HS2: Labour mayors including Sadiq Khan and Andy Burnham push for Sunak to commit to Northern link of project

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Sadiq Khan and Andy Burnham are among the group issuing a joint plea to the government to fully deliver the HS2 project as planned

Five Labour mayors, including London mayor Sadiq Khan and Manchester mayor Andy Burnham, are urging Rishi Sunak to not abandon the northern leg of the controversial HS2 porject amid rumours that the government could be preparing to scrap the Birmingham to Manchester link.

Khan and Burnham are due to meet with West Yorkshire mayor Tracy Brabin, South Yorkshire mayor Oliver Coppard and Liverpool mayor Steve Rotheram in Leeds on Wednesday 2 September. The group are due to discuss the impact that scrapping the northern link of the railway project could have on towns and cities across the northern of England.

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It comes after the originally planned HS2 link to Leeds was scrapped in 2021.

In a joint statement released ahead of their meeting, the group said that they have all been "inundated" with concerns from local residents and constituents about the “economic damage that will result from any decision not to proceed with HS2 and Northern Powerhouse Rail (NPR) in full”. Phase two of the controversial project has already seen work begin in towns and villages across the country.

The statement read: “Investment in transport infrastructure is a huge driver of economic growth – creating jobs, increasing productivity and opening up new business opportunities. HS2 and NPR will deliver this right across our regions.

“This government has said repeatedly that it is committed to levelling up in the Midlands and North. Failure to deliver HS2 and NPR will leave swathes of the North with Victorian transport infrastructure that is unfit for purpose and cause huge economic damage in London and the South, where construction of the line has already begun.”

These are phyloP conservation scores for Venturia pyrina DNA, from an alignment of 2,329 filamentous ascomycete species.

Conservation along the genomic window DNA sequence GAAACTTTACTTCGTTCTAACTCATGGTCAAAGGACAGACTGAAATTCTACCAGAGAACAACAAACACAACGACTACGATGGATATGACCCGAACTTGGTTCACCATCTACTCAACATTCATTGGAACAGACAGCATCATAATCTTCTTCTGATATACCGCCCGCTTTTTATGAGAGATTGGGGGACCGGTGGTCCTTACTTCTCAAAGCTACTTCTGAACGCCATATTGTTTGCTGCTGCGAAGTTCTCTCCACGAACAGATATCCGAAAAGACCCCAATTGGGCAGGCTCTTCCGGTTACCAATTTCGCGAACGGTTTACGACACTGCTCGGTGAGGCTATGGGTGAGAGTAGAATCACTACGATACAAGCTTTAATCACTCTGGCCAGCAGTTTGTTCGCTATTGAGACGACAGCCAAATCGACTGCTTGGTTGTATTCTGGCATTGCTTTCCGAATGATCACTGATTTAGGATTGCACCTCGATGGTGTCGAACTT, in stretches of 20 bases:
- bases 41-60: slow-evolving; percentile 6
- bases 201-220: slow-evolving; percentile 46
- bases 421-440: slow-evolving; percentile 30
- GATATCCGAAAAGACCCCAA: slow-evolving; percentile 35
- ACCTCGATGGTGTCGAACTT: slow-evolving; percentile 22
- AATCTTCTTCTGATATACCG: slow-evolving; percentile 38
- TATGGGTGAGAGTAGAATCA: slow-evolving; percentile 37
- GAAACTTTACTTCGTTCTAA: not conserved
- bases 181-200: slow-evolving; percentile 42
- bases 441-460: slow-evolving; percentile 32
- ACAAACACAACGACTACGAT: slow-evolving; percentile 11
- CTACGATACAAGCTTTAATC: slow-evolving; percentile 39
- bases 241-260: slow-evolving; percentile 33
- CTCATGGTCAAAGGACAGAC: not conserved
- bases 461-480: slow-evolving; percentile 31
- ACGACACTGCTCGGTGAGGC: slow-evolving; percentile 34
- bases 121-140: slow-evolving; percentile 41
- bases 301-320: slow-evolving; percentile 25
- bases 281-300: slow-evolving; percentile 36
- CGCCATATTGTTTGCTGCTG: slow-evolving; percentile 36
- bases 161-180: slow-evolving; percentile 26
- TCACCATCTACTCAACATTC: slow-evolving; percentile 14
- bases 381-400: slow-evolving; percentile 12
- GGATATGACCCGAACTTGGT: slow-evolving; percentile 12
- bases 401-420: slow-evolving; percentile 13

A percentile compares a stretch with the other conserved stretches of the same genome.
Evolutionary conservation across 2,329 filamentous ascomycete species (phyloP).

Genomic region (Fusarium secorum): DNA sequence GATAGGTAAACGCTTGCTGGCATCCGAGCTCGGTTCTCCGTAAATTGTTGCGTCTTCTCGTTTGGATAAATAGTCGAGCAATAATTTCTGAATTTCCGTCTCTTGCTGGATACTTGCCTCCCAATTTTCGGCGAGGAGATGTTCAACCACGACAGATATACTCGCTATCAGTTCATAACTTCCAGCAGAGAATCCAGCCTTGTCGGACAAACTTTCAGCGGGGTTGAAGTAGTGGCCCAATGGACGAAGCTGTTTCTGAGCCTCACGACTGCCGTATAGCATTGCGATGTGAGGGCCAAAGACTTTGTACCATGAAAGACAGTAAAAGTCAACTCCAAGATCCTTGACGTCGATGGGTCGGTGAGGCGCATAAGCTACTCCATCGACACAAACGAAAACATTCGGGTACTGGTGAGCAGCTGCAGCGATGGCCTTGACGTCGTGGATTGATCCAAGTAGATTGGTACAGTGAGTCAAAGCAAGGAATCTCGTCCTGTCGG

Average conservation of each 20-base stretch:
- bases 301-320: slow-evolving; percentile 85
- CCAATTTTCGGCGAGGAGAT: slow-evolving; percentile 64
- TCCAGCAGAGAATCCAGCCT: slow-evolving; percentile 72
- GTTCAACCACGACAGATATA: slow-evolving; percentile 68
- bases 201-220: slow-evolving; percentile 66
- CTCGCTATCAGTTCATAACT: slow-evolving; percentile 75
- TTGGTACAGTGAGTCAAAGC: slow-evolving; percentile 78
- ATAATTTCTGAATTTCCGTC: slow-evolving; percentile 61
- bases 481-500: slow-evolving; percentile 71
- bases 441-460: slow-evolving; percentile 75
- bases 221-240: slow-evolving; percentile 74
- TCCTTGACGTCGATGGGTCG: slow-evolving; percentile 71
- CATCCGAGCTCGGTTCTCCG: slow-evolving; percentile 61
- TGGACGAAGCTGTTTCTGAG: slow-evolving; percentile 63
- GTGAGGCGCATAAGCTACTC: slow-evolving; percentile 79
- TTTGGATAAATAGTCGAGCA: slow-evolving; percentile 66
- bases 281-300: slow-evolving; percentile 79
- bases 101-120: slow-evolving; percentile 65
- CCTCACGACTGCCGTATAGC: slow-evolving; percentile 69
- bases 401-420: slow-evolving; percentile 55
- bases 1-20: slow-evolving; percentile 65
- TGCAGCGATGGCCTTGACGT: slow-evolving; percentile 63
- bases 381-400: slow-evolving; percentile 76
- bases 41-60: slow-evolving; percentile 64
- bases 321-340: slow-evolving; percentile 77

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It added: “The UK does not need a new line that only goes from Birmingham to Old Oak Common, which is six miles from central London.

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“This does nothing for the North of England. The full Y-shaped HS2 plan was designed to deliver economic benefit right across the country not only between the North and London but between Leeds, Sheffield, Manchester and Birmingham. All of these gains look set to be lost if media reports this week are to be believed.”

Khan, Burnham, Brabin, Coppard and Rotheram have also urged the delivery of the Northern Powerhouse Rail project in full, adding that this will ensure “not only North-South but West-East connectivity between Liverpool and Hull, via Manchester Airport”.

It comes after the Prime Minister has received backlash from outside and inside his own party for the rumoured plans to scrap the northern link of the HS2 project in a bid to curb spiralling costs. Sunak was reportedly "alarmed" by the ballooning budget of HS2, with some reports suggesting that costs have now surpassed £100 billion, compared to the £55.7b estimated for the whole project in 2015.

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Home Officer minister Chris Philp said that Sunak was reviewing how the cost of HS2 could be "controlled" but stated that there had been no decision made on the option to axe or delay the northern link. Reports suggested that Sunak could be preparing to announced the move at the Conservative Party Conference on Sunday 1 October in Manchester, however he may now be looking at delaying the announcement until the autumn statement in November.

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